Written by Feng Li, Bin Wang & Yimou Zhang
Directed by Yimou Zhang
Starring Zhang Ziyi, Takeshi Kaneshiro, Andy Lau, Dandan Song
- Running audio commentary, subtitled in English, by director Yimou Zhang and actress Zhang Ziyi
- Making-of featurette
- Visual FX featurette
- Music video: “Lovers”
- Storyboard comparisons
- Photo galleries
Released by: Sony Pictures Classics.
My Advice: Excellent flick. Buy it.
[ad#longpost]It’s the 9th Century C.E. and the Chinese government is having to deal with a rebellious organization known as the House of Flying Daggers. Two cops (or the necessary equivalent), Leo and Jin (Lau and Kaneshiro), have been tasked with cracking open the notoriously hard to crack open House. Their one lead is a new dancer at the local high class brothel: Mei (Ziyi), a blind girl. The former leader of the House was blind, so…worth a shot, right? As they try to trick Mei into revealing her true allegiances, there will be lots of love, invective, fu, and crazy spinning blades.
Amazingly enough, Yimou Zhang has managed to create a movie that’s even more perfect a blend of Merchant Ivory and fu than Crouching Tiger. In fact, now that Ang Lee is seemingly content to make really terrible big budget films for Hollywood, Zhang is our brightest hope for this lovely genre. Whereas Hero was Merchant Ivory meets fu meets Rashomon, this film is Merchant Ivory meets fu meets high Shakespearean tragedy. You know what I mean: by the second act (or reel in this case) at the least, you pretty much get the idea that you’ve said “This does not bode well” often enough that there’s going to be some serious trouble. And it’s a smart tragedy, by which I mean it manages to dodge the problem a lot of tragedies have. Most tragedies happen because people make dumb decisions. And unless you can make your characters make dumb decisions that the audience can understand and empathize with, you’re going to lose them. But here, the whole thing’s organic. It all makes perfect sense.
Andy Lau is a great martial arts actor for whom pure drama like this is apparently a stretch. Takeshi Kaneshiro is apparently a big star in Japan but hasn’t acted the fu before. This was a surprise to me on both counts, since they make it look like they’re seasoned pros in every regard. However, this movie is Zhang Ziyi’s. Not only does she act her ass off and fight her ass off, but she’s doing both while playing a blind woman. On one hand, you’ve got Al Pacino convincingly playing blind in Scent of a Woman–but on the other hand you’ve got Ziyi having to do the same act (without the HOOAHs, mind you) but pull stunts like snatching a sword out of the air and passing out beatdowns with a giant bamboo staff. Yeah. Amazing stuff. No wonder she (not to mention a bunch of other people involved with this film) got nominated for a Chazzie. And the whole thing looks freaking incredible. Xiaoding Zhao’s cinematography, Emi Wada’s costuming along with Yimou Zhang’s direction are all dead-on, as is fight master Siu-Tung Ching’s choreography.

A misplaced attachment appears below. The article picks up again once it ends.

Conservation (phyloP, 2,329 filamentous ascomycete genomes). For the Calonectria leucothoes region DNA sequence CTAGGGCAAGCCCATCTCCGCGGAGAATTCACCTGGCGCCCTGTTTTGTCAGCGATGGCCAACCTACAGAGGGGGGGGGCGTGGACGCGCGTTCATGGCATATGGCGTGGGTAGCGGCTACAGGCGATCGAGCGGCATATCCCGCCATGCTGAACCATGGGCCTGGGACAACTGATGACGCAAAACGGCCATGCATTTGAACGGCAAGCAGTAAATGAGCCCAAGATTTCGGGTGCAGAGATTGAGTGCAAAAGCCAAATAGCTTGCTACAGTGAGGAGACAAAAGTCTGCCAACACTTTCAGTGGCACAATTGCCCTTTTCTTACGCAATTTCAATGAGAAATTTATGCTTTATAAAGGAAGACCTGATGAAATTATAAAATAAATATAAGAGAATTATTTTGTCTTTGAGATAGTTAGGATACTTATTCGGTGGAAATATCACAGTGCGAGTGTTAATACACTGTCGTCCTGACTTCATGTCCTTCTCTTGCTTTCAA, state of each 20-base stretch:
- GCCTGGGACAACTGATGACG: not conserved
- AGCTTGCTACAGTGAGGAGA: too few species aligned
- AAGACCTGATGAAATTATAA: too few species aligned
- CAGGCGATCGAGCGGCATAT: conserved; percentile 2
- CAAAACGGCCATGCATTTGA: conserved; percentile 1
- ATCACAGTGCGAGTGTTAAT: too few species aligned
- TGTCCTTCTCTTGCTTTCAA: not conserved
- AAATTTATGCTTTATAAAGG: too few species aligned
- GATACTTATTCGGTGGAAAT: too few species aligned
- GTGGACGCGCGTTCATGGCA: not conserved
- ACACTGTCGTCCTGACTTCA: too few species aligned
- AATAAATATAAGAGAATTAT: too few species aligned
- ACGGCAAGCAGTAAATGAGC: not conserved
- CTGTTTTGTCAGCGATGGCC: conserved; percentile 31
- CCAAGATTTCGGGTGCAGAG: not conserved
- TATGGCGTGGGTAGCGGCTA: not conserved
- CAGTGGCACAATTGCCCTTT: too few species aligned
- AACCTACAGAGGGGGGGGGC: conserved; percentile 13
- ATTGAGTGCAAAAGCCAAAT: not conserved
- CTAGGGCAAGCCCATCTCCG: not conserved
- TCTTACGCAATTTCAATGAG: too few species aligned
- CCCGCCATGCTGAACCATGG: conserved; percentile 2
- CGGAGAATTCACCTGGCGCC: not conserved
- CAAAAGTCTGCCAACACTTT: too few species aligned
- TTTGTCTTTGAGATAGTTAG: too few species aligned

The movie all by its lonesome is worth owning, which is a good thing because the features provided here are a mixed bag. The commentary by director Zhang and actress Ziyi is decent, but not a lot of meat on the bone. You get some very interesting tidbits, like how they were forced to use the snowstorm later, or how Kaneshiro’s leg became injured and many scenes where you see him lounging or otherwise on the ground were done to cover the fact it hurt like hell for him to stand. Those things are the nifty factoids you’re listening for. However, there’s some dead air and some times when they’re bantering about themes and whatnot, when you might just fall asleep. I know they can’t help it, but the fact that you’re reading this stuff off of subtitles weakens the content of what they’re saying. So when it’s not completely kicking, it’s barely with a pulse.
The making-of featurette is also subtitled and has two major strikes against it. One, it rehashes the entirety of the plot of the film over its forty-five minute running time. Nothing hacks me off more than finishing a film and then turning around and having to watch it again, but in Reader’s Digest form. Also, the narrator is subtitled here as well and doing commentary that makes the Food Network version of Iron Chef look inspired–and I think you know what I mean. Maybe it sounds profound as hell in the original language, but it just doesn’t work in translation.
Much better is the effects featurette, which basically takes a shot and dissects it into its component parts so you can see how it was compiled. I dig the hell out of those. There’s also a series of storyboard comparisons, showing both the film and the storyboards on one screen. Most interesting is how dead-on the storyboards are (with the exception of certain bits that were obviously created on set to cover Kaneshiro’s injury), so Zhang obviously isn’t screwing around when he shows up to shoot. Photo and costume galleries are here, sparse, but watchable. Oh, and there’s a music video, but this one’s worse off than most: it looks like it was shot on Super 8 almost. And I didn’t get the impression that was on purpose.
Though the features try…they just don’t succeed. Still, the movie carries this one. Rent it first if you haven’t checked it out yet, but for me, I’m saying buy it eventually.